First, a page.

Here are 4 times humans actually competed against animals. (Video: Monica Akhtar/The Washington Post, Photo: Jonathan Newton/The Washington Post)

If you tuned in Sunday evening for “Phelps vs. Shark: The Battle for Ocean Supremacy” on Discovery Channel expecting — or at least hoping — to see Michael Phelps swimming alongside a great white shark, well, you were sorely disappointed. And if you made it through the entire hour-long program, you deserve a gold medal.

The bizarre history of humans racing animals

The much-hyped “Shark Week” special culminated in 56-degree waters off the coast of South Africa, where Phelps, the 32-year-old Olympic legend, donned a one-millimeter wetsuit and a specially designed mono-fin before attempting to outrace a computer-generated, superimposed great white shark over a distance of 100 meters. The time to beat was 36.1 seconds, which is 10 seconds faster than the world record in the 100-meter men’s freestyle. (Brazil’s César Cielo didn’t have a wet suit or a mono-fin when he set that mark at the 2009 world championships.)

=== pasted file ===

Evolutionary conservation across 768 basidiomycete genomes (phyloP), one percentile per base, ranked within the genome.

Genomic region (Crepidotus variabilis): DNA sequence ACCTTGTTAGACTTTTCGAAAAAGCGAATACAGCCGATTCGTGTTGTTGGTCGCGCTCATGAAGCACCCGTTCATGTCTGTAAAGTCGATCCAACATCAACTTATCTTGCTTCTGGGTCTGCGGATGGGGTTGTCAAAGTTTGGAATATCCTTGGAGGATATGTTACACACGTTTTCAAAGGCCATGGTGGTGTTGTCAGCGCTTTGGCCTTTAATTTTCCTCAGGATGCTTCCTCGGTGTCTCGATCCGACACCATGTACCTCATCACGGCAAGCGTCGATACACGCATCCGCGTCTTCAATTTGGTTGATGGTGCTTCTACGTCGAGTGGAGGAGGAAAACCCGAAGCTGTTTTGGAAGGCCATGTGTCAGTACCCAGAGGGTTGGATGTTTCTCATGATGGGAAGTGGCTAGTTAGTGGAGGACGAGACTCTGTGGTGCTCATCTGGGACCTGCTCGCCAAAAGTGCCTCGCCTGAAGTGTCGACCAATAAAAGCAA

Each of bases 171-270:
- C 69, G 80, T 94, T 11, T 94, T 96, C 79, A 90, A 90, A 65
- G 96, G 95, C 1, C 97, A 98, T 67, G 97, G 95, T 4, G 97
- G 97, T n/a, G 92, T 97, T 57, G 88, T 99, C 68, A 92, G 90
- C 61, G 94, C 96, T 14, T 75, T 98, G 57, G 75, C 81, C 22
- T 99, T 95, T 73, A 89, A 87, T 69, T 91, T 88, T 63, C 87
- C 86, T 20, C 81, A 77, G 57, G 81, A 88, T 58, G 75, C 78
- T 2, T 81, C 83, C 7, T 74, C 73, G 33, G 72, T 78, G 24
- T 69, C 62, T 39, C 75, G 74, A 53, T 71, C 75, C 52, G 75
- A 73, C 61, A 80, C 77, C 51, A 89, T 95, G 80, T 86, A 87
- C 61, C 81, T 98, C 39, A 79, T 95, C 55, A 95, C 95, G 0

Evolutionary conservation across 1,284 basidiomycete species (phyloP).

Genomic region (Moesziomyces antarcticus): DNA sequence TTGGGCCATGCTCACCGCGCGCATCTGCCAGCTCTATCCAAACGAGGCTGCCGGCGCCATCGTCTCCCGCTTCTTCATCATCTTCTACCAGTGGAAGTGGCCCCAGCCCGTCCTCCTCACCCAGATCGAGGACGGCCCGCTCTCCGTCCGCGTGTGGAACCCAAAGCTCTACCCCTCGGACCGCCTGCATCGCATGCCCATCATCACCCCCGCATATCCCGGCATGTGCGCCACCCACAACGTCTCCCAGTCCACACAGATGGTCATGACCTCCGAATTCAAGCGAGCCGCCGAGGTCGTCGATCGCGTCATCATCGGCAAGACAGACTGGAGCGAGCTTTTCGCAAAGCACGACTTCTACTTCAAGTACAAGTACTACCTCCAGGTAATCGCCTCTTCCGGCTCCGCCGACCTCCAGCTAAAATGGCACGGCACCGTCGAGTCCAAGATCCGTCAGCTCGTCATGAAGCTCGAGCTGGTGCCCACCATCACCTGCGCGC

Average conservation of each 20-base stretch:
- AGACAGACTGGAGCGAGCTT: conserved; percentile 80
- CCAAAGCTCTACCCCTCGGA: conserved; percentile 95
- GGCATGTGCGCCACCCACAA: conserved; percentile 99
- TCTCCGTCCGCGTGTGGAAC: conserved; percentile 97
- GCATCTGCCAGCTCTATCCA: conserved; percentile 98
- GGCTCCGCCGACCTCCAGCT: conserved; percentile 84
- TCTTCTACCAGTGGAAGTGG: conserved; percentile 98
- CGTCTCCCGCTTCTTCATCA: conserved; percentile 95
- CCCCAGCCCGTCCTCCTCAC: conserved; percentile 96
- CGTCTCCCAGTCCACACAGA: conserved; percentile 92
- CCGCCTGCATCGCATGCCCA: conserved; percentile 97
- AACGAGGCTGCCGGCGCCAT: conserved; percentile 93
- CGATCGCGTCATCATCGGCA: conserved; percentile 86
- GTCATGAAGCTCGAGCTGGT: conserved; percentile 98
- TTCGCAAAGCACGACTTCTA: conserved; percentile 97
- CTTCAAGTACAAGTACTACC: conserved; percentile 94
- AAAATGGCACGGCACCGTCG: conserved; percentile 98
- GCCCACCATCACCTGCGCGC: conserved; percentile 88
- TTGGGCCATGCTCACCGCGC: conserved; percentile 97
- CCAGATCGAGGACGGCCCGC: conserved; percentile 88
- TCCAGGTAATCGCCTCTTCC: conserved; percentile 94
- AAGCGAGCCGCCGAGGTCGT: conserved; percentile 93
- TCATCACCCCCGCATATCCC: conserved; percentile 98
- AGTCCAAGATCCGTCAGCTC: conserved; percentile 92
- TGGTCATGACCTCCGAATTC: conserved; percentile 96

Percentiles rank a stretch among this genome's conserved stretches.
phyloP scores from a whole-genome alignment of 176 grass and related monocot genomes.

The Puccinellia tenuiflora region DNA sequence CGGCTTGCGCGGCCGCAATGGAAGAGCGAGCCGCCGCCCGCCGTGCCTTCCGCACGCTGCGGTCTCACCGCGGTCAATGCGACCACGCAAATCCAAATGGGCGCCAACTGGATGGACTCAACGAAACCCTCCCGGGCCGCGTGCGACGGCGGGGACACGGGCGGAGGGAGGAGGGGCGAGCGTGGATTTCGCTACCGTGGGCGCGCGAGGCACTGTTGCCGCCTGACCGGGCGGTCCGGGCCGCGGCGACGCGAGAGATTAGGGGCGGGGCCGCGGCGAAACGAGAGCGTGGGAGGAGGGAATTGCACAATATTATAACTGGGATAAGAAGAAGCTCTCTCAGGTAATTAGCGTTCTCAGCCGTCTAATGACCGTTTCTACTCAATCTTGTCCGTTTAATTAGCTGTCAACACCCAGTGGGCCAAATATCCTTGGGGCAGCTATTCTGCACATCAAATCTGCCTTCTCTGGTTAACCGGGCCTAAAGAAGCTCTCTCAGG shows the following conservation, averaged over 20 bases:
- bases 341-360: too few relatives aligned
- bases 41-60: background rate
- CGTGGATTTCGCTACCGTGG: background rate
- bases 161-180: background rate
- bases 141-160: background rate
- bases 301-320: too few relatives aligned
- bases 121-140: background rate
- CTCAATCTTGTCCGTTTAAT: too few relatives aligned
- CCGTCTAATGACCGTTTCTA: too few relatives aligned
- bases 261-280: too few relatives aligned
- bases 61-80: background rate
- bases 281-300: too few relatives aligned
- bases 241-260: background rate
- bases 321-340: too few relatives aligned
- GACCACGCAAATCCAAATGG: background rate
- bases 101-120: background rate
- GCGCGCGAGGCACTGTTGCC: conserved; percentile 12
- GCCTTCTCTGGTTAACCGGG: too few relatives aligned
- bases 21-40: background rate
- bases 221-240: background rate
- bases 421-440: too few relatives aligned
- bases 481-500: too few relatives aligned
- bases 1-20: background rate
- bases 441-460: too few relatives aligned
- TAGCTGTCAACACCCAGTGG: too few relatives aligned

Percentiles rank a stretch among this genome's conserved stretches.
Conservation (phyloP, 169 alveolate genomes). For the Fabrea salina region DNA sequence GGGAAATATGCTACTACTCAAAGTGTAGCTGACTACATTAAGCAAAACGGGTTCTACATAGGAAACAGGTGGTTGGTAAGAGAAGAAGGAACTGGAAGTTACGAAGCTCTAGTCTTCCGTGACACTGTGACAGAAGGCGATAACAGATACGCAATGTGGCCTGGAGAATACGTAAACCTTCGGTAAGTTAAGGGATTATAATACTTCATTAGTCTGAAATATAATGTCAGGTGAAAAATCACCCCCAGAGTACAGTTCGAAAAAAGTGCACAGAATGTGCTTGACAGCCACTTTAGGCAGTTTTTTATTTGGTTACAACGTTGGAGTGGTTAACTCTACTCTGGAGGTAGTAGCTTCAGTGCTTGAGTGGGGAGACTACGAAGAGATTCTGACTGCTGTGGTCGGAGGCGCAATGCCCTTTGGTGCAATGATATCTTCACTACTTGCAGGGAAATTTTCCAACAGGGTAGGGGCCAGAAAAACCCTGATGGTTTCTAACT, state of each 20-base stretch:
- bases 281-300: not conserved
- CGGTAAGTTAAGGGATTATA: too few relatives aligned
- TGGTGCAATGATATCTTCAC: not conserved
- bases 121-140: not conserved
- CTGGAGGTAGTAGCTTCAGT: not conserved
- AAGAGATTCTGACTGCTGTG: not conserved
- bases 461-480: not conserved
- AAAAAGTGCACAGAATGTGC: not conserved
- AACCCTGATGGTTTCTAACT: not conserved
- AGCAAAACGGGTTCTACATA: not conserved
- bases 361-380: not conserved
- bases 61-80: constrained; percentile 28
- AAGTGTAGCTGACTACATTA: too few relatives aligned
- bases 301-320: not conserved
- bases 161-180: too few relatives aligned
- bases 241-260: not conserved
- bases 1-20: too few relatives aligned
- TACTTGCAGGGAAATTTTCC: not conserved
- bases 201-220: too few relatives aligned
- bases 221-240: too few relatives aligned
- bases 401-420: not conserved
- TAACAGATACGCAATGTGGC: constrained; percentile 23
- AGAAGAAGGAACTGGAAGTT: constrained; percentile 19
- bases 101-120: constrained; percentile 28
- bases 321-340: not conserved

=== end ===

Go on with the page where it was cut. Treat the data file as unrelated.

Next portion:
“It’s cold as [expletive],” Phelps said before jumping in the water to prepare for his attempt.

With a seal colony located less than a mile away, the course was under surveillance by a drone and scuba divers to ensure that, win or lose, it wouldn’t be the final swim of Phelps’s life. Phelps was neck-and-neck with the computer-generated shark at the 50-meter mark, but the great white did what fellow South African Chad le Clos couldn’t do at the 2016 Olympics and pulled away in the end. Phelps finished in 38.1 seconds.

While Phelps also took the “L” against a computer-generated hammerhead, the 23-time Olympic gold medalist can take solace in the fact that he is faster than a computer-generated reef shark over a distance of 50 meters.

The show wasn’t a total loss for those who were upset to learn that Phelps wasn’t actually racing sharks. It did provide a completely new Phelps Face. This one says, “Nah, I’m not faster than a shark.”